1. Indiabulls Housing Fin plans to mop up Rs 7,000 cr via NCDs

Indiabulls Housing Fin plans to mop up Rs 7,000 cr via NCDs

Indiabulls Housing Finance is planning to raise up to Rs 7,000 crore through a public issue of non-convertible debentures (NCDs).

By: | Mumbai | Published: September 13, 2016 6:23 AM
Indiabulls Housing Finance is planning to raise up to Rs 7,000 crore through a public issue of non-convertible debentures (NCDs). Indiabulls Housing Finance is planning to raise up to Rs 7,000 crore through a public issue of non-convertible debentures (NCDs).

Indiabulls Housing Finance is planning to raise up to Rs 7,000 crore through a public issue of non-convertible debentures (NCDs). The issue is slated to open on September 15 and close on September 23, the company said on Monday.

The instruments will be available for qualified institutional buyers, corporate investors, high net worth individuals and retail investors, and will have coupons ranging from 8.55% to 9.15% for tenures of three, five and 10 years.

The issue is the fourth of its kind this financial year, with Dewan Housing Finance, Mahindra & Mahindra Financial Services and SREI Infrastructure Finance having already raised Rs 14,000 crore, Rs 1,000 crore and Rs 1,000 crore, respectively, through public issues of NCDs and bonds.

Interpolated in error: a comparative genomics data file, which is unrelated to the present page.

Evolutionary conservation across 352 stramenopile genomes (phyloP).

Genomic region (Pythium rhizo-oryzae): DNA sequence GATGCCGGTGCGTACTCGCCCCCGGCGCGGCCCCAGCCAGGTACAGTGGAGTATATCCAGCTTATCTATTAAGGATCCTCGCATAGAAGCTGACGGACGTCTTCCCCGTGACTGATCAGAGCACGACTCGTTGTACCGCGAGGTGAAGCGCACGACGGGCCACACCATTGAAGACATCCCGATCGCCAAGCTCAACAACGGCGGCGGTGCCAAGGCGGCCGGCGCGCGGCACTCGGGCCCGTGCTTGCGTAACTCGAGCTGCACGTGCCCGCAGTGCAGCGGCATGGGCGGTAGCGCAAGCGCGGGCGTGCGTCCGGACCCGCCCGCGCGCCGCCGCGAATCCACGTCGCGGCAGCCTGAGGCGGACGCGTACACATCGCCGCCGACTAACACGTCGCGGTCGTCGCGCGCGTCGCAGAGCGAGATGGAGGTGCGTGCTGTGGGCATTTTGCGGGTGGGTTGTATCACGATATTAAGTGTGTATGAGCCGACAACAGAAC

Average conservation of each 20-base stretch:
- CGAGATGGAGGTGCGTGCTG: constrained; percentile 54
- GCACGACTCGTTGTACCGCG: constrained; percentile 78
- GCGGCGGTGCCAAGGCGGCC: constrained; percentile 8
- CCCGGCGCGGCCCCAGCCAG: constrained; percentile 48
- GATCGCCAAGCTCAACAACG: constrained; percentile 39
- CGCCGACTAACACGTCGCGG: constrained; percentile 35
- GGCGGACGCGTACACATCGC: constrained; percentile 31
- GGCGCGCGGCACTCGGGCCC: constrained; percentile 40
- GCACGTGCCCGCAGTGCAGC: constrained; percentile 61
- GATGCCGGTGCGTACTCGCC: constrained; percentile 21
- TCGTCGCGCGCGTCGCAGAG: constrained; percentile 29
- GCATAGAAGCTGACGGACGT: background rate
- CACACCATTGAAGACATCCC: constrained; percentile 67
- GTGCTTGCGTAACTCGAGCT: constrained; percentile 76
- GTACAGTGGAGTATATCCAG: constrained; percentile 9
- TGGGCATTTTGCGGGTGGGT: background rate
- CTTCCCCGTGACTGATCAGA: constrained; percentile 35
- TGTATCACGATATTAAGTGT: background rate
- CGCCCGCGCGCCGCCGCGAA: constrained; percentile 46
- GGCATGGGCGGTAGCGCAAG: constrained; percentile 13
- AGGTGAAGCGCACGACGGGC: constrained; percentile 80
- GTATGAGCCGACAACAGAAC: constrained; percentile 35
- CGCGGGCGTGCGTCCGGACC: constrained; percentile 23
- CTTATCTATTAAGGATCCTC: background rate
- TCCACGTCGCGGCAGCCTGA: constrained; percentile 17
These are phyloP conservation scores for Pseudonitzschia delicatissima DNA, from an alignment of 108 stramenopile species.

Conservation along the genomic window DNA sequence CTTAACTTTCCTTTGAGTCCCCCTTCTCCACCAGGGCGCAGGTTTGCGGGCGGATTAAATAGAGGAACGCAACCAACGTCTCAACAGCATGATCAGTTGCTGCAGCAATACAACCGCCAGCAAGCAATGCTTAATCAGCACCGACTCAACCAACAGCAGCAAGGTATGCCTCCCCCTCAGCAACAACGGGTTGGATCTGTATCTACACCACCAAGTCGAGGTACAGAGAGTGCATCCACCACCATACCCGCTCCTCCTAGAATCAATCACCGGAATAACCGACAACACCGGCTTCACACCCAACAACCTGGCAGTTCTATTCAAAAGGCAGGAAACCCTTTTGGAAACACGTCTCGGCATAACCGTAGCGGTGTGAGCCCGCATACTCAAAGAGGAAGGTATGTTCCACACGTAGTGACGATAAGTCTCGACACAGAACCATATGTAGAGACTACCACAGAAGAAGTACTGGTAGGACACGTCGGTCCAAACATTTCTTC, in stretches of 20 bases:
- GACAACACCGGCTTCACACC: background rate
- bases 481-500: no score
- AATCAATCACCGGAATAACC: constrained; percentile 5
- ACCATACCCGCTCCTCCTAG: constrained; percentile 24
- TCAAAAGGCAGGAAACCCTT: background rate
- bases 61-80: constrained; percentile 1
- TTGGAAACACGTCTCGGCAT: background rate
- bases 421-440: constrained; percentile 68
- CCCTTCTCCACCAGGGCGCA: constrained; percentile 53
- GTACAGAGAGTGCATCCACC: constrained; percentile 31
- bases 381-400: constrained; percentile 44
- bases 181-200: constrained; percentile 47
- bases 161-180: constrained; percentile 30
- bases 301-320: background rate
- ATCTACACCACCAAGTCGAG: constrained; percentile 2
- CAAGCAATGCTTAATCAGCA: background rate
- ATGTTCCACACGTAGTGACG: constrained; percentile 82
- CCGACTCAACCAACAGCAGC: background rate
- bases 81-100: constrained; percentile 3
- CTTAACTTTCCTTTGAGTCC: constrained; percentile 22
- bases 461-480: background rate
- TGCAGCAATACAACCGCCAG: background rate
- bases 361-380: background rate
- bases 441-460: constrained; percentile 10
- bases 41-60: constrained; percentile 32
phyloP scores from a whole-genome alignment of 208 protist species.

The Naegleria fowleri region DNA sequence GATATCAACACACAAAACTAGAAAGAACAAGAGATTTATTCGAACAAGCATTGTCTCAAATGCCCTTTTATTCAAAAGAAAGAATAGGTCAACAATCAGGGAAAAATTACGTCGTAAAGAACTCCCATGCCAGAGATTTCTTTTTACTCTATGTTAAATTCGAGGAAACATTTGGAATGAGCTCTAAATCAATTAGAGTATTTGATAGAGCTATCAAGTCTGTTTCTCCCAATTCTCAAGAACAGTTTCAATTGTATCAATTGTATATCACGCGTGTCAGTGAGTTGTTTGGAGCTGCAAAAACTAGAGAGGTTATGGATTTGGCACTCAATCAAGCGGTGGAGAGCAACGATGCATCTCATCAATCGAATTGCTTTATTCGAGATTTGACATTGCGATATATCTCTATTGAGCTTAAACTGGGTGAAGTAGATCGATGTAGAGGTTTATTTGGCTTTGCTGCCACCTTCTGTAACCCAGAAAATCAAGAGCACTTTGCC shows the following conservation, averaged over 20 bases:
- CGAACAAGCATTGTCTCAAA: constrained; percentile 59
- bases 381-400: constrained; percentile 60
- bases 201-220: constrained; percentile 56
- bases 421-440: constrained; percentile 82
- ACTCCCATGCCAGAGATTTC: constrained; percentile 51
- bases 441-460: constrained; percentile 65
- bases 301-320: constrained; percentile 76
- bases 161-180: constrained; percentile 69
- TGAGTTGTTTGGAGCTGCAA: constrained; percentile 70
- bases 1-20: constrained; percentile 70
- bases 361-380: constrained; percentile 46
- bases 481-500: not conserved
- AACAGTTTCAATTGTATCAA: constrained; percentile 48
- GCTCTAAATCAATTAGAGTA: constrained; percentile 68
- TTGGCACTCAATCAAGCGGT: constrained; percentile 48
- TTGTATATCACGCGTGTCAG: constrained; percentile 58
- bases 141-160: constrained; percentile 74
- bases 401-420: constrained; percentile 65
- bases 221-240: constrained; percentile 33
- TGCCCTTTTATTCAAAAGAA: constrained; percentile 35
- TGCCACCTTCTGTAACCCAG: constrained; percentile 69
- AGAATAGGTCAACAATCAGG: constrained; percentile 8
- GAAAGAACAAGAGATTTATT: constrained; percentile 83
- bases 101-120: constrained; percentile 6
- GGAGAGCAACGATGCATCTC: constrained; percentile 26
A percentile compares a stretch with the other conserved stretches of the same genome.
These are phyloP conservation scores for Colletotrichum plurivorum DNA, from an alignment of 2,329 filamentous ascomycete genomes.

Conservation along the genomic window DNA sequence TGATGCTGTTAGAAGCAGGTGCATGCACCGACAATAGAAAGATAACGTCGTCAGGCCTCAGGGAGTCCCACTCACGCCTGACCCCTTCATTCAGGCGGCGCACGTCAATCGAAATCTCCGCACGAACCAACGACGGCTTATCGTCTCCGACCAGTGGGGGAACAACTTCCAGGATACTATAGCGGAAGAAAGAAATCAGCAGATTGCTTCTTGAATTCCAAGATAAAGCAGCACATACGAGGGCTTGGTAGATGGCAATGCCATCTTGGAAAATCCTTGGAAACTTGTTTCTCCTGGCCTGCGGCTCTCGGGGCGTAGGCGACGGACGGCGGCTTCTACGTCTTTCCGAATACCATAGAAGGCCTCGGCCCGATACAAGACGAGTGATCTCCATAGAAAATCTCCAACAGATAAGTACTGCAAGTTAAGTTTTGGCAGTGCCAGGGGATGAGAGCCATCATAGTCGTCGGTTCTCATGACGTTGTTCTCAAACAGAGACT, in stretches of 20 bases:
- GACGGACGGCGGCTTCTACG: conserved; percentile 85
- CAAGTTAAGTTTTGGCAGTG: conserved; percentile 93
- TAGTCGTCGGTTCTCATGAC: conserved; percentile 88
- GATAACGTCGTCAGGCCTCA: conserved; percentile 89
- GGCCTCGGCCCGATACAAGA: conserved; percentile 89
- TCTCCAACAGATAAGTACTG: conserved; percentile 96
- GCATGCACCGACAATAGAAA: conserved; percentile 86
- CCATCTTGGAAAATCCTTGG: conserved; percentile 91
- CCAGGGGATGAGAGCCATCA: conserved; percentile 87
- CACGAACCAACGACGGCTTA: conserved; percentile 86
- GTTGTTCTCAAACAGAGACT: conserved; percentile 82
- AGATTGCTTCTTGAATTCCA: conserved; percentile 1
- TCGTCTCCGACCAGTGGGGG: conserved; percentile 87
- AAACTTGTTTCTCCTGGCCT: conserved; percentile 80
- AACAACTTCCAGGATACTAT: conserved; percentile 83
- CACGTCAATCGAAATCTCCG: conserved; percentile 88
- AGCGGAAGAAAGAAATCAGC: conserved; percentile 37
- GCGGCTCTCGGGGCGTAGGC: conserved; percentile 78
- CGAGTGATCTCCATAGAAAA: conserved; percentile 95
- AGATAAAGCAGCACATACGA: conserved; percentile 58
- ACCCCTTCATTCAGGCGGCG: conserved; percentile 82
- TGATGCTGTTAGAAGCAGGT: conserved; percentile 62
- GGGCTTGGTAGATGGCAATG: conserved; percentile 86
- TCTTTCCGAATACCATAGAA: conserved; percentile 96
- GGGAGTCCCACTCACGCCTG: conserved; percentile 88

“It has been very encouraging to see the financial system recognising the vital role performed by HFCs in fulfilling the affordable housing agenda of the government. The recent revision in limits for investment by Sebi for investment in HFCs and the new Irdai investment guidelines will also open up fresh limits for investments into HFCs by insurance companies and mutual funds,” Gagan Banga, vice-chairman and managing director at Indiabulls Housing, said.

One of the main reasons behind companies’ willingness to raise more funds through public issue of debt instruments is the difference between bank lending rates and prevalent money market yields.

“It is a win-win for both parties. If any of these companies go to a bank for a loan, the bank would offer them nothing at less than 10%. For depositors, the bank would not offer anything more than 7%. So higher-rated NCD issues are looking more and more

lucrative for retail investors,” Ajay Manglunia, executive vice-president and head – fixed income at Edelweiss Financial Services, told FE.

He added that given the volatility in other markets such as commodities and real estate, retail investors are looking to invest in debt securities.

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